5. On humanitarian assistance: Pace reported doctor and two nurses of Save Children Fund working in Iran with Kurds have been operating across border in Iraq. ICRC representative Agartz of Sweden has set up office in Rezaieh. Large truck with ICRC medical supplies has been held up in traffic at Turkish border with Iraq. Neither refugees nor newsmen have reports of any serious humanitarian needs, as Iranian Red Lion and Sun well organized to provide assistance.

6. Comment: Iran has stated its willingness to help Kurds and has said Kurds will not be forced to return to Iraq. Refugees are clearly skeptical, at least over longer run, but most have nowhere else to go. Large number Kurdish males of working age may cause serious problems wherever camps located. Kurdish member Iranian Parliament told EmbOff there was already some friction between refugees who are on dole and Iranian Kurds who “have to work for a living.” One report says GOI may move more Kurds to Khuzistan to avoid contact with Iranian Kurds. Kurds would not like this because climate and terrain are greatly different from what they are used to. Money to support refugees is not a current problem but may become one if most choose to remain permanently.

  1. Source: National Archives, RG 59, Central Foreign Policy Files, D750101–0757. Confidential; Limdis. Repeated to Ankara, Beirut, Geneva, and USUN.
  2. In telegram 65458 to Tehran and Baghdad, March 22, the Department asked to what extent the Kurds were in danger of genocide, whether an extension of the truce would save lives, and whether humanitarian assistance was needed. It concluded by asking for comment on Barzani’s request for refuge in the United States. (Ibid., D750101–0586) In telegram 3457 from Beirut, March 22, the Embassy reported on Barzani’s appeal for U.S. protection of the Kurds against genocide and asylum for himself and his family, as conveyed by Washington Post reporter Jim Hoagland. (Ibid., D750101–0202) Telegram 2653 from Tehran, March 21, reported on the Iraqi-Iranian border negotiations and on the growing number of Kurdish refugees in Iran. (Ibid., D750099–0658) Telegram 60263 has not been found.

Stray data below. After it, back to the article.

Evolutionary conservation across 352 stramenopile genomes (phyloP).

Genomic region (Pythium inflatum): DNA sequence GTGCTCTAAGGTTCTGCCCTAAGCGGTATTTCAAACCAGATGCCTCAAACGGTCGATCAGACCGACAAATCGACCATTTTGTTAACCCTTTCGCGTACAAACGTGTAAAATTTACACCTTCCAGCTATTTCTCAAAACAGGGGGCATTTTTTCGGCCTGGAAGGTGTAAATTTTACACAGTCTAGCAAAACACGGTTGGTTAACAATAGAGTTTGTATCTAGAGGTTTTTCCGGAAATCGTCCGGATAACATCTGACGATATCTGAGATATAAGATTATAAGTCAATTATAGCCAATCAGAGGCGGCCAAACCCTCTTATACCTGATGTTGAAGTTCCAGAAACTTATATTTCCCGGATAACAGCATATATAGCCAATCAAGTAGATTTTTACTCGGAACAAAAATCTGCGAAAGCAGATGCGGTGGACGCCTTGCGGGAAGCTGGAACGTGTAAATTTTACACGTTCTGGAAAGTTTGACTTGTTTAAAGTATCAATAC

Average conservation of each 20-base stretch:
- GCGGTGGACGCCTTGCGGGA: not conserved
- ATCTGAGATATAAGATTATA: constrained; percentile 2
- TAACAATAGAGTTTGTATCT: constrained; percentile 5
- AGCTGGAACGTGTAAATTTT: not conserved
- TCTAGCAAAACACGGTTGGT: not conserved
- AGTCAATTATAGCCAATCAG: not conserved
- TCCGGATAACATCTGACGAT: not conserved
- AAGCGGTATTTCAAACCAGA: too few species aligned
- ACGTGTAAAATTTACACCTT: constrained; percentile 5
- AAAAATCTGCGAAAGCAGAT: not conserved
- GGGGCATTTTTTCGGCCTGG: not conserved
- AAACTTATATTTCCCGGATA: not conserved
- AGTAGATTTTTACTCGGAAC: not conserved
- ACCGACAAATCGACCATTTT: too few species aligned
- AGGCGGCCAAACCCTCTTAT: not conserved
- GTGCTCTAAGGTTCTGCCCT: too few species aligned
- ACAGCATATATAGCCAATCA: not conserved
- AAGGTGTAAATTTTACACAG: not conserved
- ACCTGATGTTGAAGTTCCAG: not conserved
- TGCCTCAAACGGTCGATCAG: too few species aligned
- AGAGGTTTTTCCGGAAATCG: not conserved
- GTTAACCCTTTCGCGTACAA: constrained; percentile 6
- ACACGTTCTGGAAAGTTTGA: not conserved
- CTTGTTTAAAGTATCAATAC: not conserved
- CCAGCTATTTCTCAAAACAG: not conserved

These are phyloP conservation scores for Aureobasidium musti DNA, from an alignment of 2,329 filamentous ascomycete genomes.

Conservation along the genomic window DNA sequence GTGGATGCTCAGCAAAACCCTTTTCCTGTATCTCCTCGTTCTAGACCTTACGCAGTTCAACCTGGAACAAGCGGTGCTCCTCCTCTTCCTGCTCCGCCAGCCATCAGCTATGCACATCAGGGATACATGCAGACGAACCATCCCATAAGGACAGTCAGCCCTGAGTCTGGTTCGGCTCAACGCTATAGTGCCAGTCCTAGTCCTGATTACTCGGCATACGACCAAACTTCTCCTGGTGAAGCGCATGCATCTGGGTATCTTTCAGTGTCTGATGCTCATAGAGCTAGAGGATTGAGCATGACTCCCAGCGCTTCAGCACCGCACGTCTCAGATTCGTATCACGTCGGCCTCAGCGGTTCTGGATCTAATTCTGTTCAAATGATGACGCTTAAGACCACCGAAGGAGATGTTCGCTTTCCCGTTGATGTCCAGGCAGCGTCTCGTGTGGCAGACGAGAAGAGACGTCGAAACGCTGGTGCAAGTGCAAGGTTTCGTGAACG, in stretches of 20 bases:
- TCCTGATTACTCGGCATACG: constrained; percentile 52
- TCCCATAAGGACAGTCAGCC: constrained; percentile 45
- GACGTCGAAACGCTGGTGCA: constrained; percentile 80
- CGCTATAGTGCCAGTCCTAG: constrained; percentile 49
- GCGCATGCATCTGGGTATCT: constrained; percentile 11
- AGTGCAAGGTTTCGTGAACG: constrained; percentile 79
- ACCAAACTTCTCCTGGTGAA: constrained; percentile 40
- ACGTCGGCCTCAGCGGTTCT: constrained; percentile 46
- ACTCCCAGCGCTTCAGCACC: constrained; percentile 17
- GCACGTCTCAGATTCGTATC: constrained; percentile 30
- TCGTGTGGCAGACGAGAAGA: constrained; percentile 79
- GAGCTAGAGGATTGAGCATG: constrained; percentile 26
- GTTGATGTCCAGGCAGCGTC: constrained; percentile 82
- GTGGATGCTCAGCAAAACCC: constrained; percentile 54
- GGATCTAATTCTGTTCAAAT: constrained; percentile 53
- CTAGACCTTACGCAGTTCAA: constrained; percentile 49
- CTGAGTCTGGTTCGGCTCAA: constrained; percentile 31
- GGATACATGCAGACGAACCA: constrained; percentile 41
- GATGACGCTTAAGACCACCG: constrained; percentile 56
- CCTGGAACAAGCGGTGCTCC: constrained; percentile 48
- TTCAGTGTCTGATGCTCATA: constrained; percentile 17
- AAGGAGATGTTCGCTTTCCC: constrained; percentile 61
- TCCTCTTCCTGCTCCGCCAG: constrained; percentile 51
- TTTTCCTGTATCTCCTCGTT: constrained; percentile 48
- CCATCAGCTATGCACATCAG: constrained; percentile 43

3. In telegram 303 from Baghdad, March 24, the Interests Section argued against giving refuge to Barzani and his associates, since the Iraqi Government was finally convinced that no U.S. aid had gone to the Kurds, removing an obstacle to renewed relations. (Ibid., D750102–0307) In telegram 296 from Baghdad, March 22, Lowrie described Saddam Hussein’s interview with Cy Sulzberger of The New York Times as “good evidence of his continuing desire to prepare ground for eventual resumption.” Lowrie observed that Saddam had risked much in shifting policy toward Iran and making a concession on the Shatt al-Arab, displeasing the Kurds, the ICP, the Soviets, Ba’ath extremists, and his enemies. Therefore, Saddam’s vague responses during the interview reflected the difficulty of new positions on sensitive issues such as U.S.-Iraqi relations “until he has assured support for Iranian accord.” (Ibid., D750102–0450)
  4. Not found.